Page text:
Sin is never pretty, and sadly, we are all guilty and affected by it. In Corinth, there were some who were proudly accepting a man who was living in a way that even the world saw as wrong. They needed to deal with that situation so that the man’s influence would not take others away. Yet this did not mean that they could never have contact with other sinners, for then they would have to go out of the world altogether. Yet they did need to make sure that the influences that were impacting them negatively. Christ our Passover was sacrificed to keep us pure. Since “a little leaven leavens the whole lump,” we need to purge out the evil influences and take in the “unleavened bread of sincerity and truth” (1 Cor 5:8). Let us remain faithful to Christ to make sure that He is our primary influence.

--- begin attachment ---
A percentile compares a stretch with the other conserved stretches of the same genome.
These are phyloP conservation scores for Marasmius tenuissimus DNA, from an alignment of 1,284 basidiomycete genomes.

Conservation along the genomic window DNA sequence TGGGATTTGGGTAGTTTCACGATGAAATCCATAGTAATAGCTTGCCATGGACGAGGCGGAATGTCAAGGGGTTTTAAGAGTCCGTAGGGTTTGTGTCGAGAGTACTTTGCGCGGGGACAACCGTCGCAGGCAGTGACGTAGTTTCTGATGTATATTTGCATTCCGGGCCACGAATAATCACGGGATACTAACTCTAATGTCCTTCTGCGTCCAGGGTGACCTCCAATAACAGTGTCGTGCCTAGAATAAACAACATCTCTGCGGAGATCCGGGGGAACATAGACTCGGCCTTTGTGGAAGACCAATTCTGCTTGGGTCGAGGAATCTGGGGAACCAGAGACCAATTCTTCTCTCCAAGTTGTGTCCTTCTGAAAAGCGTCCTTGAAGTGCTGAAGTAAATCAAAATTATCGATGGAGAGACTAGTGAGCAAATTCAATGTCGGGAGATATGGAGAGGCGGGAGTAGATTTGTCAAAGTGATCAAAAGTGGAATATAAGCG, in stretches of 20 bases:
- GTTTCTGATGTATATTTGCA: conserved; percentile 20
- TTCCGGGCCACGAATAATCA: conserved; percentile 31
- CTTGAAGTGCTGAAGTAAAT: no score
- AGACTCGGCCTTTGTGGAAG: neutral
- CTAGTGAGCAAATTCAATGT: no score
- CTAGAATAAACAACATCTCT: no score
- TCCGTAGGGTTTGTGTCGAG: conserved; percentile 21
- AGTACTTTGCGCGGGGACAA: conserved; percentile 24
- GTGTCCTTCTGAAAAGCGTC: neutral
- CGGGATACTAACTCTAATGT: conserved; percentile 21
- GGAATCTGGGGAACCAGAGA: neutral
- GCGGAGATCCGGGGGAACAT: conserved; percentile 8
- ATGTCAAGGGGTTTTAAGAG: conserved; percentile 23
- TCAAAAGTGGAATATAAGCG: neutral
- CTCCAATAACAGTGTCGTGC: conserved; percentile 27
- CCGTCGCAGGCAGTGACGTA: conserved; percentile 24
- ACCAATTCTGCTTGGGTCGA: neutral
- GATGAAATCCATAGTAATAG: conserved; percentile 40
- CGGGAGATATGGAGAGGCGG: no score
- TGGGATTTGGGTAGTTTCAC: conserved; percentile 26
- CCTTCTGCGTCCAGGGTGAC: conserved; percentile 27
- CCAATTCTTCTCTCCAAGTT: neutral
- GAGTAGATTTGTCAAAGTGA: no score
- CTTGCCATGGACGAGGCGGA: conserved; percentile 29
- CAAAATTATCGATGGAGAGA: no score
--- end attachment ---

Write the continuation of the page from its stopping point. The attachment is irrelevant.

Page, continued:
1 Corinthians 6: Such were some of you
Some of the Corinthian Christians were not acting properly toward each other. They needed to get back to the foundation of Christ so that they could understand why they needed to treat each other in a godly manner and seek to maintain unity. Sin, of course, will keep us from entering the kingdom of heaven, but the power of the Gospel is also seen in these verses. After listing a number of sins, Paul then writes, “And such were some of you. But you were washed, you were sanctified, you were justified in the name of the Lord Jesus Christ and by the Spirit of our God” (1 Cor 6:11). The Gospel changes us, renews us, and sanctifies us. Thank God that we do not have to remain in such sinful conditions!
1 Corinthians 7: Bought with a Price